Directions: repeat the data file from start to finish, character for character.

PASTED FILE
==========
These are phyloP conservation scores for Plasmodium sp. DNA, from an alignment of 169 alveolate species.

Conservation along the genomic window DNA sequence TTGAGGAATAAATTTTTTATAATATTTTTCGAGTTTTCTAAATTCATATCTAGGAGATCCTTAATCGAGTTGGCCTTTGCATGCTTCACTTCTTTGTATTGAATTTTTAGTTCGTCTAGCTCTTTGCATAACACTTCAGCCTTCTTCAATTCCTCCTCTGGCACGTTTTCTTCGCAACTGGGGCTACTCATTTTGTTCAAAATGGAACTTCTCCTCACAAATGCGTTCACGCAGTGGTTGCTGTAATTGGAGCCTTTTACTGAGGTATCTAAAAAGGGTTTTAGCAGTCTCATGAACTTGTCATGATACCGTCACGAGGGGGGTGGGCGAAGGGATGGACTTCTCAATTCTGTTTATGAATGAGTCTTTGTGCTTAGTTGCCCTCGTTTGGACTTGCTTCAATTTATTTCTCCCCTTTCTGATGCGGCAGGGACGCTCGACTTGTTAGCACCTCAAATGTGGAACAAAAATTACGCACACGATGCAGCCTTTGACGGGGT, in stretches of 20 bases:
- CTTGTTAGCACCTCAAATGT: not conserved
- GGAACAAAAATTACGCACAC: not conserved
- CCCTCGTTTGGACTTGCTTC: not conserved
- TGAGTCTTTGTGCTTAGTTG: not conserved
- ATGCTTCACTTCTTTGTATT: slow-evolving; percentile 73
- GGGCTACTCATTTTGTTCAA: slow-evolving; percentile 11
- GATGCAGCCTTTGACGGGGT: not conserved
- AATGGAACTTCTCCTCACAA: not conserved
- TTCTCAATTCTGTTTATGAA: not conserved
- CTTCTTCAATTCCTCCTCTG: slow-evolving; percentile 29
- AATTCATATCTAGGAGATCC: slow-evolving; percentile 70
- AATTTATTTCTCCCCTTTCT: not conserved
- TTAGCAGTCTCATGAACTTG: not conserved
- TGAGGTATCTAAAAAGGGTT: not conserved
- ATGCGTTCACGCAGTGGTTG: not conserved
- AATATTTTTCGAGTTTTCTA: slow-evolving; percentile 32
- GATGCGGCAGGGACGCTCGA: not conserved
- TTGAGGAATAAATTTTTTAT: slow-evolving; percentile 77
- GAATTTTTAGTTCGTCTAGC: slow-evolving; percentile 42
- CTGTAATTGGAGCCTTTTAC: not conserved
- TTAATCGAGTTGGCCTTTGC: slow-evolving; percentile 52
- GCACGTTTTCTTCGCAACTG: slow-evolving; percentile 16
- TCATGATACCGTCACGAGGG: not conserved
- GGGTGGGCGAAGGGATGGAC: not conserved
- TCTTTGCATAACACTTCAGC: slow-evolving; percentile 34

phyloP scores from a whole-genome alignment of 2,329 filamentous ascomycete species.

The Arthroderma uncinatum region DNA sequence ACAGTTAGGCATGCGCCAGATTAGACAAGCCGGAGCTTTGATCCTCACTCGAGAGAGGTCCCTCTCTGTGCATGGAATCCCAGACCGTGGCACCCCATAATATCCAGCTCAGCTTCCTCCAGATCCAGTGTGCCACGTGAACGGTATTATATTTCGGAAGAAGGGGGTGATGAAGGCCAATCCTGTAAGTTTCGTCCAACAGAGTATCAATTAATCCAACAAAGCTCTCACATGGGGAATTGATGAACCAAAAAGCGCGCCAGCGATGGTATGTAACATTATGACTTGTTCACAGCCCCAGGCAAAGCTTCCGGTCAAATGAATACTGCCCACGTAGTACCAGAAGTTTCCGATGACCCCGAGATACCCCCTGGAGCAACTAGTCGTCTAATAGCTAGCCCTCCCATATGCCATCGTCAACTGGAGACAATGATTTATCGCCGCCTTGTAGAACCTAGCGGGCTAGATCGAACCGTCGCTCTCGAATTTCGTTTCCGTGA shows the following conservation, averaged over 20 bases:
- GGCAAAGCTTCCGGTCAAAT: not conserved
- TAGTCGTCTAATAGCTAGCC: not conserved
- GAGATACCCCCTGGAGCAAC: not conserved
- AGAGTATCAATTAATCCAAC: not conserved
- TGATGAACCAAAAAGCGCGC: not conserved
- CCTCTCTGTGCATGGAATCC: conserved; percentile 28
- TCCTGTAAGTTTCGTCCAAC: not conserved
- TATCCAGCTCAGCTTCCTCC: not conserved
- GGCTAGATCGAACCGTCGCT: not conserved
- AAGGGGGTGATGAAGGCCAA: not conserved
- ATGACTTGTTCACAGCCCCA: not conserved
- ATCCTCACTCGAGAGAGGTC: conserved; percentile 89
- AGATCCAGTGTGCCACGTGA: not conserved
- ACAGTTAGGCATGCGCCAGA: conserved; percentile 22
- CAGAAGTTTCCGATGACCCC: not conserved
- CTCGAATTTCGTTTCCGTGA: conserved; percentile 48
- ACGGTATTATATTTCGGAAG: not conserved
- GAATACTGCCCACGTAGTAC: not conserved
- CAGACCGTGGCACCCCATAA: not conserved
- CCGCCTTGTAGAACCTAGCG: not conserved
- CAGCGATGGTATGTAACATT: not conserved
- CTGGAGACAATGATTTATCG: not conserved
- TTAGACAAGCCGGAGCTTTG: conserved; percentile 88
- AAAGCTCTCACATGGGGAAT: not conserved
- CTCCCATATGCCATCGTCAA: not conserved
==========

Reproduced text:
These are phyloP conservation scores for Plasmodium sp. DNA, from an alignment of 169 alveolate species.

Conservation along the genomic window DNA sequence TTGAGGAATAAATTTTTTATAATATTTTTCGAGTTTTCTAAATTCATATCTAGGAGATCCTTAATCGAGTTGGCCTTTGCATGCTTCACTTCTTTGTATTGAATTTTTAGTTCGTCTAGCTCTTTGCATAACACTTCAGCCTTCTTCAATTCCTCCTCTGGCACGTTTTCTTCGCAACTGGGGCTACTCATTTTGTTCAAAATGGAACTTCTCCTCACAAATGCGTTCACGCAGTGGTTGCTGTAATTGGAGCCTTTTACTGAGGTATCTAAAAAGGGTTTTAGCAGTCTCATGAACTTGTCATGATACCGTCACGAGGGGGGTGGGCGAAGGGATGGACTTCTCAATTCTGTTTATGAATGAGTCTTTGTGCTTAGTTGCCCTCGTTTGGACTTGCTTCAATTTATTTCTCCCCTTTCTGATGCGGCAGGGACGCTCGACTTGTTAGCACCTCAAATGTGGAACAAAAATTACGCACACGATGCAGCCTTTGACGGGGT, in stretches of 20 bases:
- CTTGTTAGCACCTCAAATGT: not conserved
- GGAACAAAAATTACGCACAC: not conserved
- CCCTCGTTTGGACTTGCTTC: not conserved
- TGAGTCTTTGTGCTTAGTTG: not conserved
- ATGCTTCACTTCTTTGTATT: slow-evolving; percentile 73
- GGGCTACTCATTTTGTTCAA: slow-evolving; percentile 11
- GATGCAGCCTTTGACGGGGT: not conserved
- AATGGAACTTCTCCTCACAA: not conserved
- TTCTCAATTCTGTTTATGAA: not conserved
- CTTCTTCAATTCCTCCTCTG: slow-evolving; percentile 29
- AATTCATATCTAGGAGATCC: slow-evolving; percentile 70
- AATTTATTTCTCCCCTTTCT: not conserved
- TTAGCAGTCTCATGAACTTG: not conserved
- TGAGGTATCTAAAAAGGGTT: not conserved
- ATGCGTTCACGCAGTGGTTG: not conserved
- AATATTTTTCGAGTTTTCTA: slow-evolving; percentile 32
- GATGCGGCAGGGACGCTCGA: not conserved
- TTGAGGAATAAATTTTTTAT: slow-evolving; percentile 77
- GAATTTTTAGTTCGTCTAGC: slow-evolving; percentile 42
- CTGTAATTGGAGCCTTTTAC: not conserved
- TTAATCGAGTTGGCCTTTGC: slow-evolving; percentile 52
- GCACGTTTTCTTCGCAACTG: slow-evolving; percentile 16
- TCATGATACCGTCACGAGGG: not conserved
- GGGTGGGCGAAGGGATGGAC: not conserved
- TCTTTGCATAACACTTCAGC: slow-evolving; percentile 34

phyloP scores from a whole-genome alignment of 2,329 filamentous ascomycete species.

The Arthroderma uncinatum region DNA sequence ACAGTTAGGCATGCGCCAGATTAGACAAGCCGGAGCTTTGATCCTCACTCGAGAGAGGTCCCTCTCTGTGCATGGAATCCCAGACCGTGGCACCCCATAATATCCAGCTCAGCTTCCTCCAGATCCAGTGTGCCACGTGAACGGTATTATATTTCGGAAGAAGGGGGTGATGAAGGCCAATCCTGTAAGTTTCGTCCAACAGAGTATCAATTAATCCAACAAAGCTCTCACATGGGGAATTGATGAACCAAAAAGCGCGCCAGCGATGGTATGTAACATTATGACTTGTTCACAGCCCCAGGCAAAGCTTCCGGTCAAATGAATACTGCCCACGTAGTACCAGAAGTTTCCGATGACCCCGAGATACCCCCTGGAGCAACTAGTCGTCTAATAGCTAGCCCTCCCATATGCCATCGTCAACTGGAGACAATGATTTATCGCCGCCTTGTAGAACCTAGCGGGCTAGATCGAACCGTCGCTCTCGAATTTCGTTTCCGTGA shows the following conservation, averaged over 20 bases:
- GGCAAAGCTTCCGGTCAAAT: not conserved
- TAGTCGTCTAATAGCTAGCC: not conserved
- GAGATACCCCCTGGAGCAAC: not conserved
- AGAGTATCAATTAATCCAAC: not conserved
- TGATGAACCAAAAAGCGCGC: not conserved
- CCTCTCTGTGCATGGAATCC: conserved; percentile 28
- TCCTGTAAGTTTCGTCCAAC: not conserved
- TATCCAGCTCAGCTTCCTCC: not conserved
- GGCTAGATCGAACCGTCGCT: not conserved
- AAGGGGGTGATGAAGGCCAA: not conserved
- ATGACTTGTTCACAGCCCCA: not conserved
- ATCCTCACTCGAGAGAGGTC: conserved; percentile 89
- AGATCCAGTGTGCCACGTGA: not conserved
- ACAGTTAGGCATGCGCCAGA: conserved; percentile 22
- CAGAAGTTTCCGATGACCCC: not conserved
- CTCGAATTTCGTTTCCGTGA: conserved; percentile 48
- ACGGTATTATATTTCGGAAG: not conserved
- GAATACTGCCCACGTAGTAC: not conserved
- CAGACCGTGGCACCCCATAA: not conserved
- CCGCCTTGTAGAACCTAGCG: not conserved
- CAGCGATGGTATGTAACATT: not conserved
- CTGGAGACAATGATTTATCG: not conserved
- TTAGACAAGCCGGAGCTTTG: conserved; percentile 88
- AAAGCTCTCACATGGGGAAT: not conserved
- CTCCCATATGCCATCGTCAA: not conserved